I have recognized that I have recently fallen back on making nice snapshots versus compelling images. I tend to fall back into “ruts” from time to time. During this period of “social distancing” and my surgery recovery time, I am looking back on some lessons I have taken on-line from David DuChemin.
The focus on this image is “Isolation.” My exercise last fall was to isolate and enhance the subject and eliminate distractions. My target subject was the Kotoji. I walked around our Japanese Garden to first identify a perspective of the Kotoji that was different from the many that I had taken before. I collected images of a tightly cropped full Kotoji lantern, close-up of detailed Kotoji elements, the Kotoji with the foreground and background, etc. I then continued to walk around and tried to frame the Kotoji with other elements in the Japanese Garden. Finally I worked on creating a “peek” of the Kotoji through a background Japanese maple.
To focus on the subject, I set my focal point and exposed for the front edge of the lantern’s top. The lantern was framed with a void through the Japanese maple. I used a narrow depth of field to blur the maple tree leaves and branches. In post processing, I further blurred and darkened the surrounding leaves and branches to lead the viewers eye to the Kotoji.
This image is not one of my best, but it was an excellent learning experience to purposefully focus on creating a compelling image.
What a wonderful gift was given to me while meandering along some back roads north of Walla Walla in the Palouse. Layers of clouds were moving above. It was breezy and fairly dark. It felt like a storm was about to come in. I had an eerie feeling around me. My partner stayed in the car while I ventured out.
I took a long exposure to capture the movement of the clouds. I looked at my image and got excited as I saw rays emerging from the barn almost fighting with the clouds moving across the image. Two different air streams were layered on top of each other. One set of clouds was moving easterly while the other was moving south easterly toward me.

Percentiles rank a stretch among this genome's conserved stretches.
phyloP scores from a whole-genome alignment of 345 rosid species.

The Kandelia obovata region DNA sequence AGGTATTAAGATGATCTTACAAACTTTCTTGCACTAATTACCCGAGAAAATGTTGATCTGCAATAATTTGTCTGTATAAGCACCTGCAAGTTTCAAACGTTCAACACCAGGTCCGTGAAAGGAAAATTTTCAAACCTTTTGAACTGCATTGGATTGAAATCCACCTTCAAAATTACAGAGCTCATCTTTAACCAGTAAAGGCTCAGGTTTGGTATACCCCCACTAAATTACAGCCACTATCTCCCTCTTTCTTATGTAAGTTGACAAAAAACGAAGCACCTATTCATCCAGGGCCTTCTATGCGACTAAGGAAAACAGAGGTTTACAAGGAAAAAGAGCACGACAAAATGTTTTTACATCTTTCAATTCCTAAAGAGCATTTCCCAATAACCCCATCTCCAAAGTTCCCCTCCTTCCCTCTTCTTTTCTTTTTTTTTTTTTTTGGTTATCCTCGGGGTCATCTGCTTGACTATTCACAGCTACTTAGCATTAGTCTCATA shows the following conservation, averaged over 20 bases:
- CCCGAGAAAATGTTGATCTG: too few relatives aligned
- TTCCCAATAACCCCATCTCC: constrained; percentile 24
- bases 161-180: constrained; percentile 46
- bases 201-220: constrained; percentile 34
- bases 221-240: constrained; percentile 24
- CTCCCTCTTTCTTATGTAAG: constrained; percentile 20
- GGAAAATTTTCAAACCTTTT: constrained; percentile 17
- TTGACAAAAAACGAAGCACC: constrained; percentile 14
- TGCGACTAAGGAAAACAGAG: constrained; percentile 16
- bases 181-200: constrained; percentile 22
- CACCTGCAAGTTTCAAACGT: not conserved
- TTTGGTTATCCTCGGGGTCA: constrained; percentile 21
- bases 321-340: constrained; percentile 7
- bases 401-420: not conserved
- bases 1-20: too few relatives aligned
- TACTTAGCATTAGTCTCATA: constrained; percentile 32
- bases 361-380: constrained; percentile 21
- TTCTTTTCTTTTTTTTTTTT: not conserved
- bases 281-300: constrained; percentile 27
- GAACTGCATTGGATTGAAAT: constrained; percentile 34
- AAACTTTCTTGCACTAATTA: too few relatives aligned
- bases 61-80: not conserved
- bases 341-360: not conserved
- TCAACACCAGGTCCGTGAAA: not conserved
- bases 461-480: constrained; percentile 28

It is time for me to go to the Palouse to wander again. The rolling hills, old homesteads and clouds are calling. Hopefully some local travel will be possible in the relative near future.
Dogwood Bloom Against Japanese Maple Heatherwood Spring
As I stroll along in our Heatherwood Garden, I always have a camera, at least my iPhone, with me. This Spring, our variegated dogwood only had a few blossoms and they were 7-8 feet from the ground. I looked around to see if I could get a good sky background, but all we had were grey nondescript clouds. I stood on my tip toes extended my arms and tilted the iPhone down just a bit to pick up the deep red of a Japanese Maple as a background. It pays to be tall.
I don’t have to go far for a photographic safari. Everything I need is in our back yard.
One of my focal areas for photography is public and private gardens. I couple this interest with collecting ideas for our own landscape development of Heatherwood. Many of my photographs are simple records of interesting things elements. For others, I try to create an image that reflects the feeling I have for a specific garden design. Yet, for those special ones, I try to create an image that provides a unique perspective of what I see. My adventure through a garden is multi-dimensional. Many times I come up with ideas, but no real “keeper” images. Other times I leave with a nice portfolio of images that presents the beauty of my visit. Other times I come up with a few (maybe one) images that I feel illustrate a little creativity.
The above image is one where I am trying to create the feeling that I experienced when I saw this vignette. It is a peaceful setting where I could relax in the shade, enjoy the beauty of what is around me, and contemplate what is right with this world. It represents a design element that I am trying to create with portions of our Heatherwood landscape. Of course, here in Central Washington, the moss covered trees and tropical vegetation will be replaced with conifers, local trees, and understory vegetation.
Shin Deshojo Japanese Maple Heatherwood Japanese Garden
How fast things change. The initial color of the first emerging leaves of this Shin Deshojo is a light pinkish red. Within a week they had turned to this brilliant red. Now, a month later, the leaves are a greenish-red color. Soon they will be a medium green. And then in the fall, they will be a brilliant red again. What a wonderful show this little tree gives us over the year.